Redistricting Game, 2006 – USC Game Innovation Lab
“Why would you need to rig the voting machines if you’d already rigged the election by making votes safe?” – USC Professor Jonathan Aronson
“It’s the perfect game to create because real-world gerrymandering is already a computer game, played for high stakes by incumbants.” – USC Professor Douglas Thomas
The Redistricting Game, an early serious game to teach the basics of redistricting, was produced by USC’s Annenberg Center and The School of Cinematic Arts Game Innovation Lab in 2006-7. The game effectively simulates the complex processes of congressional redistricting, beginning with a responsive 2D map-drawing puzzle, followed by role-playing to usher the map through three branches of government: a vote by the state legislature, the Governor signature and, if challenged, the courts.
The Redistricting Game was officially launched in June 2007 in the U.S. Capitol Building with Representative John Tanner and ex-Senator John Anderson, both proponents of redistricting reform. As far as we know this is the first digital game to be launched in the halls of the US Congress. The game has been available online since 2007. Play The Redistricting Game* at www.redistrictinggame.org
*The Redistricting Game has been unavailable since December 2020 with the demise of FLASH although can be accessed through a number of Flash emulators.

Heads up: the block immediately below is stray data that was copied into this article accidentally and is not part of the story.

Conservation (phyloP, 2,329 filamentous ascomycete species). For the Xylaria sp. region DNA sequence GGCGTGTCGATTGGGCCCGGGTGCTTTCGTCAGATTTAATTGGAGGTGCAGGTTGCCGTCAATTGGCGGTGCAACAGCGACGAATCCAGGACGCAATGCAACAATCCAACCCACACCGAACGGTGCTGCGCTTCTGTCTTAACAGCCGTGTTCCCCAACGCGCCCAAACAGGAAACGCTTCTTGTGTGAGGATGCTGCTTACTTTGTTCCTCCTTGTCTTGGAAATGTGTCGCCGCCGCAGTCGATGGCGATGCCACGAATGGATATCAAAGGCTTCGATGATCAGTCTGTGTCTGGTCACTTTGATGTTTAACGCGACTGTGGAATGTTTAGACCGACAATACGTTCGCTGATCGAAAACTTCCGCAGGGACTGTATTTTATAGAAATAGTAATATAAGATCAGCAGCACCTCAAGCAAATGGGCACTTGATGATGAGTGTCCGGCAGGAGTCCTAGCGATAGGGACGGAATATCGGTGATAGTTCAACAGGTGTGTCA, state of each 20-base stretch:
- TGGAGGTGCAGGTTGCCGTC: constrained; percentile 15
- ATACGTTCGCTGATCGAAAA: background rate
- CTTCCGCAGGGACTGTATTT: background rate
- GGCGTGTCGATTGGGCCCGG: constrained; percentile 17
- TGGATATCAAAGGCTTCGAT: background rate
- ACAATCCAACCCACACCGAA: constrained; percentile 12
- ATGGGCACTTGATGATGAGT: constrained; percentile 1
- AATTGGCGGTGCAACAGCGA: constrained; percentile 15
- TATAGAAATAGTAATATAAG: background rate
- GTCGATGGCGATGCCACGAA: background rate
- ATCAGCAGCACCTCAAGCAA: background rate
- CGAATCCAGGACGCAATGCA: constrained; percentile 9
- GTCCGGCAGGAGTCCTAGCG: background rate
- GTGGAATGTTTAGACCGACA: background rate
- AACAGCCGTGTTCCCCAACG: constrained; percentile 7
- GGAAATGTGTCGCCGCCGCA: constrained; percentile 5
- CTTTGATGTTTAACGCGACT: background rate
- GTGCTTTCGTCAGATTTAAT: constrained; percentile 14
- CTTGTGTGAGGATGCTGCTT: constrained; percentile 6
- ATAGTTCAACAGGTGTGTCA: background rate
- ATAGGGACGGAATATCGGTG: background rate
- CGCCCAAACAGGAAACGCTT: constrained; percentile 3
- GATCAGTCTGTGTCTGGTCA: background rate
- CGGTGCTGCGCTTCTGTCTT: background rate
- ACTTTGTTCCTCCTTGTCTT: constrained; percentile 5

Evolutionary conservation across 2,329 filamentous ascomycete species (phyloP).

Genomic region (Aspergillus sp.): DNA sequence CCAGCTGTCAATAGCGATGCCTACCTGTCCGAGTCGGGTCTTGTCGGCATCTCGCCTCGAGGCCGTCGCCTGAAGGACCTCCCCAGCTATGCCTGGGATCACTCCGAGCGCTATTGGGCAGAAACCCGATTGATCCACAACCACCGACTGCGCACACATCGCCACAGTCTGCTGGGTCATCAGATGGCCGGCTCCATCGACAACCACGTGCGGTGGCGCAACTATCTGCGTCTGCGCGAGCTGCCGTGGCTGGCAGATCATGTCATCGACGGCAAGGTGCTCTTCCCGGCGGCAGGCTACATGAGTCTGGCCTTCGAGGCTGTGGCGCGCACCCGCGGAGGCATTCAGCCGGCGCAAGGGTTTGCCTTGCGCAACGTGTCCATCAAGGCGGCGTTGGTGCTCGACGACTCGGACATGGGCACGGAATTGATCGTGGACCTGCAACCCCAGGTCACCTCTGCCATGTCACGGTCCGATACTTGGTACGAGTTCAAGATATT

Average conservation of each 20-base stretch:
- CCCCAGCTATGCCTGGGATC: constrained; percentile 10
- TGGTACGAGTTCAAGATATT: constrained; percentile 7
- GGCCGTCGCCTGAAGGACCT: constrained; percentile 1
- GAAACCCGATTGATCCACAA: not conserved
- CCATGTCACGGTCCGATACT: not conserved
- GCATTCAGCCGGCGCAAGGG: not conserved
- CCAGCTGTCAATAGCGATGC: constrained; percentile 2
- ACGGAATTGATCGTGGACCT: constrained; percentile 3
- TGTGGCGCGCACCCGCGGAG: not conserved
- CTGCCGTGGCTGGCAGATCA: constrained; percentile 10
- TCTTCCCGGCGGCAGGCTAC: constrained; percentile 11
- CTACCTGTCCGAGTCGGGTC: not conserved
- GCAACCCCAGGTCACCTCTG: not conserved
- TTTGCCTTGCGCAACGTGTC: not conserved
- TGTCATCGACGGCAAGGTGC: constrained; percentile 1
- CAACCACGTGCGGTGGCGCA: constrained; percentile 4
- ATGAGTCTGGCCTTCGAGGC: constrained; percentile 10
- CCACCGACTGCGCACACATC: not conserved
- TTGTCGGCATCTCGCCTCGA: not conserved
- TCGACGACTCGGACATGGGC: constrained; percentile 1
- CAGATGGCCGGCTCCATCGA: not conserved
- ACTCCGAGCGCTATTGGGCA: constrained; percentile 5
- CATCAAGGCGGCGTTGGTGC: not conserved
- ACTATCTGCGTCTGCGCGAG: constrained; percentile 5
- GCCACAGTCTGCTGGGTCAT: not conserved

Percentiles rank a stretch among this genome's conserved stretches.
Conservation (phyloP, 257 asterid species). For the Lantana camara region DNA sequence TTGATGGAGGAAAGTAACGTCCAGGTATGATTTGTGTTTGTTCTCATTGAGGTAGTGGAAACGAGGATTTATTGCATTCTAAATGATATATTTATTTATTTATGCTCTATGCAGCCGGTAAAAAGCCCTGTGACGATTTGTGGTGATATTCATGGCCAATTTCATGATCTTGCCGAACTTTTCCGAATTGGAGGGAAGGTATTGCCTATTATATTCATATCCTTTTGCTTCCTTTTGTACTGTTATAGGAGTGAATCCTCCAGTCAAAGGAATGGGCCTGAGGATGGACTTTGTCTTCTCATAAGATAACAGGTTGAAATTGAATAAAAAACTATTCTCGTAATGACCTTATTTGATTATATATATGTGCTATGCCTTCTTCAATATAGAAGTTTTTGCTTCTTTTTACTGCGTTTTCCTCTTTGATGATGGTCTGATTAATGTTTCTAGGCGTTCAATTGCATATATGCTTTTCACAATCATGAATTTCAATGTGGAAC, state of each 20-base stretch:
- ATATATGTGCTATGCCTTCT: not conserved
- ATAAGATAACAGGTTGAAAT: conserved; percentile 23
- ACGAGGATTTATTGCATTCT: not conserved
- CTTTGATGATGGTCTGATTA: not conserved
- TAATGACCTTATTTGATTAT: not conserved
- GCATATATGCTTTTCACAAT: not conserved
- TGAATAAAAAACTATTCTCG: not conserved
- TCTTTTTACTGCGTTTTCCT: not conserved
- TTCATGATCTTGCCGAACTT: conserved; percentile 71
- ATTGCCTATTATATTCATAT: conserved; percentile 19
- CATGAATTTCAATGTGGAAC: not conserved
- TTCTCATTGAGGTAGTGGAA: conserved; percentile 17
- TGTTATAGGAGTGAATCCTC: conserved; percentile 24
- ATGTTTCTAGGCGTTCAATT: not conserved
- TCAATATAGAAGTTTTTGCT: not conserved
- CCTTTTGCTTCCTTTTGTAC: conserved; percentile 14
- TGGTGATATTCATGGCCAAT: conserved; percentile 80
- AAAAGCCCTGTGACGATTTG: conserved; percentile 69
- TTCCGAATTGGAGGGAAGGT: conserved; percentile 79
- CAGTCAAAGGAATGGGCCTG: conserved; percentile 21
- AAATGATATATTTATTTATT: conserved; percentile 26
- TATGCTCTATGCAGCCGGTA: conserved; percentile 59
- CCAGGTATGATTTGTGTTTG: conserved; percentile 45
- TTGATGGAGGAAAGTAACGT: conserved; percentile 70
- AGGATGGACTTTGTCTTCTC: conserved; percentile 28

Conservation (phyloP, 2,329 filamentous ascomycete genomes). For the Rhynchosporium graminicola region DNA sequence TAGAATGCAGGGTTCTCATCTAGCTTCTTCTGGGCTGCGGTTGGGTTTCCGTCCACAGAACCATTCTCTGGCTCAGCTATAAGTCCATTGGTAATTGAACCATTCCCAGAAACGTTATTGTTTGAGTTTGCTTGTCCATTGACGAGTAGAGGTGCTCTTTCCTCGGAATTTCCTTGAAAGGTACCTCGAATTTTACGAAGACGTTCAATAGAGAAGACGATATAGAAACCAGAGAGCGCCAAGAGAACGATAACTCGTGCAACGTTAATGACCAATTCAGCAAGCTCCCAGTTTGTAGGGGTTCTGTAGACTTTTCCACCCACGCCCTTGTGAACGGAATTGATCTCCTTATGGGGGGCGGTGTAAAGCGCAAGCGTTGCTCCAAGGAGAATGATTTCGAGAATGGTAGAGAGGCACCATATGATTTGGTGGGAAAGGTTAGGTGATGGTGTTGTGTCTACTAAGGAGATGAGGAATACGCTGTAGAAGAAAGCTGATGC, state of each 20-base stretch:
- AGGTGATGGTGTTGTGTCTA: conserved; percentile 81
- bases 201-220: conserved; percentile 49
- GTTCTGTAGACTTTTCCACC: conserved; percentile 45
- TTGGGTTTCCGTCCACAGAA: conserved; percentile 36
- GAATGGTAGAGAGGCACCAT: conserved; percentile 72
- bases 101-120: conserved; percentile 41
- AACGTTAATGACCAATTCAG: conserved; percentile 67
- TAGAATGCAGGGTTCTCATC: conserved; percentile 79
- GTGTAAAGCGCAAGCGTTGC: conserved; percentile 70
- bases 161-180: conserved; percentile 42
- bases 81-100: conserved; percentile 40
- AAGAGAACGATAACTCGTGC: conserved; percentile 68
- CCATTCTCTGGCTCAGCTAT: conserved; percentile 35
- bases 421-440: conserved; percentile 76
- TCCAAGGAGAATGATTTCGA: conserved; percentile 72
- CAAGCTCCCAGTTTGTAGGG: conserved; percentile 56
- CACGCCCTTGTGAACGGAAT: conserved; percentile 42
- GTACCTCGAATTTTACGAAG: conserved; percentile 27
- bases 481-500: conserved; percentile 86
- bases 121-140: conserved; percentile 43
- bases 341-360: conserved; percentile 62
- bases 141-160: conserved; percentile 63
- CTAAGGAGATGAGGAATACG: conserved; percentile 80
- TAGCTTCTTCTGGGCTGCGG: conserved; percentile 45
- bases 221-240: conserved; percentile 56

The Redistricting Game is designed to educate, engage, and empower citizens around the issue of political redistricting. Currently, the political system in most states allows the state legislators themselves to draw the lines. This system is subject to a wide range of abuses and manipulations that encourage incumbents to draw districts which protect their seats rather than risk an open contest. By exploring how the system works, as well as how open it is to abuse, The Redistricting Game allows players to experience the realities of one of the most important (yet least understood) aspects of our political system. The game provides a basic introduction to the redistricting system, allows players to explore the ways in which abuses can undermine the system, and provides info about reform initiatives – including a playable version of the Tanner Reform bill to demonstrate the ways that the system might be made more consistent with tenets of good governance. Beyond playing the game, the web site for The Redistricting Game provides a wealth of information about redistricting in every state as well as providing hands-on opportunities for civic engagement and political action.
Paper Prototype for Redistricting Game at SCA Game Innovation Lab, 2006
Redistricting Game Launch, 2007
US Congress: Rep John Tanner, Sen John Anderson
The Redistricting Game has been used in classrooms across the country to teach about gerrymandering,
mid-term elections, and the importance of state legislatures.
(Photo: Nate Bowling, Twitter Post 2016)